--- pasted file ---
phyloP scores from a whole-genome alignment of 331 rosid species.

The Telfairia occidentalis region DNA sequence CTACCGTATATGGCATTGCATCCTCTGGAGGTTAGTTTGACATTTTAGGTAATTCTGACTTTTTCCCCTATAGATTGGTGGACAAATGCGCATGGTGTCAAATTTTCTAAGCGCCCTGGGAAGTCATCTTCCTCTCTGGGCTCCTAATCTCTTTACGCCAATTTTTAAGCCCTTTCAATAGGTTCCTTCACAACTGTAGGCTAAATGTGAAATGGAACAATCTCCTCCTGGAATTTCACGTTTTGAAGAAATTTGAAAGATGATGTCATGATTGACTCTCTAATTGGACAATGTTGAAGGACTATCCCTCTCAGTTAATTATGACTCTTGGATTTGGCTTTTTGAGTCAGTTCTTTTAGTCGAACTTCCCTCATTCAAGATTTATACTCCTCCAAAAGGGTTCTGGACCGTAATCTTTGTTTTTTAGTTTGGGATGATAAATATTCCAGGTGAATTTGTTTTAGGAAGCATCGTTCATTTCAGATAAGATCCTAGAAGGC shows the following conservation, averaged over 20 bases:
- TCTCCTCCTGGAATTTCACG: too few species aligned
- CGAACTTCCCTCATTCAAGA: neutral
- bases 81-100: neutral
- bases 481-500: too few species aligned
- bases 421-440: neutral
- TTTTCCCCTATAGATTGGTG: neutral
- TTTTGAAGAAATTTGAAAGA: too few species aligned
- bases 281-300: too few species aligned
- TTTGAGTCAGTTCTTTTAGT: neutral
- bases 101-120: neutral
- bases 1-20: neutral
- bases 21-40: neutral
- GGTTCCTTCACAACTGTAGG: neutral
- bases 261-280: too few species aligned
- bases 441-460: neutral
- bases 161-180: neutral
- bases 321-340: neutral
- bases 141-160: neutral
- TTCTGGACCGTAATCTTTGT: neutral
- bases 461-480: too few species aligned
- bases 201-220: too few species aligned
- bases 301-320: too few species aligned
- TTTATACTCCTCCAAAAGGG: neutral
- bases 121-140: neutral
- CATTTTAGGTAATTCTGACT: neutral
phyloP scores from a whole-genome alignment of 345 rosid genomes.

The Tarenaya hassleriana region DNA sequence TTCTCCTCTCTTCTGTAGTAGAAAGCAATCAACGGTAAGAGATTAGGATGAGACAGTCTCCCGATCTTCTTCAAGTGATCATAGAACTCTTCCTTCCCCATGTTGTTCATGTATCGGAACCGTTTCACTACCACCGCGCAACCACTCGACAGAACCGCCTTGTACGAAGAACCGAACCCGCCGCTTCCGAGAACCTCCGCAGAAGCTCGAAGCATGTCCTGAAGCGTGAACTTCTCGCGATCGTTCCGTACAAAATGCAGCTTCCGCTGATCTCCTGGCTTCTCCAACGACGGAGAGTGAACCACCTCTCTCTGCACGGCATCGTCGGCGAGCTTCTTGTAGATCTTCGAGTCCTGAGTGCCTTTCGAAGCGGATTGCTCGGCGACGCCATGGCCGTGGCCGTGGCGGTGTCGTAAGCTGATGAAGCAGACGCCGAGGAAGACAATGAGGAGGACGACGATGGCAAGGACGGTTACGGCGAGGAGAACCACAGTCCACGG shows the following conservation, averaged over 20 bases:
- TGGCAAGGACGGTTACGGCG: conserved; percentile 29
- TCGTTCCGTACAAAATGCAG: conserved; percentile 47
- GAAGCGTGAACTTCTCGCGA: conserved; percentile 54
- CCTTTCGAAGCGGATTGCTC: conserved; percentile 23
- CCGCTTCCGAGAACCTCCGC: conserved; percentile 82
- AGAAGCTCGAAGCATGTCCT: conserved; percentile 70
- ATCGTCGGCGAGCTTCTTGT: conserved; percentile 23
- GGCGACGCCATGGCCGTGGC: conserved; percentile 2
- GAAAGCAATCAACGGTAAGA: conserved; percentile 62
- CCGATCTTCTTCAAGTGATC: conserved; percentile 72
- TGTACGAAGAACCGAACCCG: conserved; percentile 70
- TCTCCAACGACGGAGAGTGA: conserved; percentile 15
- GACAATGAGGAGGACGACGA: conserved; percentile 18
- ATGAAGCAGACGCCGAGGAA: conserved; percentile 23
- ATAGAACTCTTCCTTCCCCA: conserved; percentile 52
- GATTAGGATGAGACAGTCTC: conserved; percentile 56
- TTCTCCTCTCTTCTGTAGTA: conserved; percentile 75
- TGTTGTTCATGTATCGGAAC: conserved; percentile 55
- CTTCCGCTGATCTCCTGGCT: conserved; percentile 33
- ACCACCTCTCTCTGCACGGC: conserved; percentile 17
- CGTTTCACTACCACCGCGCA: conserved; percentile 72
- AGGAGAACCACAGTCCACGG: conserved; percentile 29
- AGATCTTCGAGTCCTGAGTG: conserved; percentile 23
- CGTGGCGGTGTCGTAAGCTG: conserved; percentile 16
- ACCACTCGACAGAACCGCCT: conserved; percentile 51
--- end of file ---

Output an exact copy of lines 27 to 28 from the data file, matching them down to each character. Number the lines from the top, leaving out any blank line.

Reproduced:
- CATTTTAGGTAATTCTGACT: neutral
phyloP scores from a whole-genome alignment of 345 rosid genomes.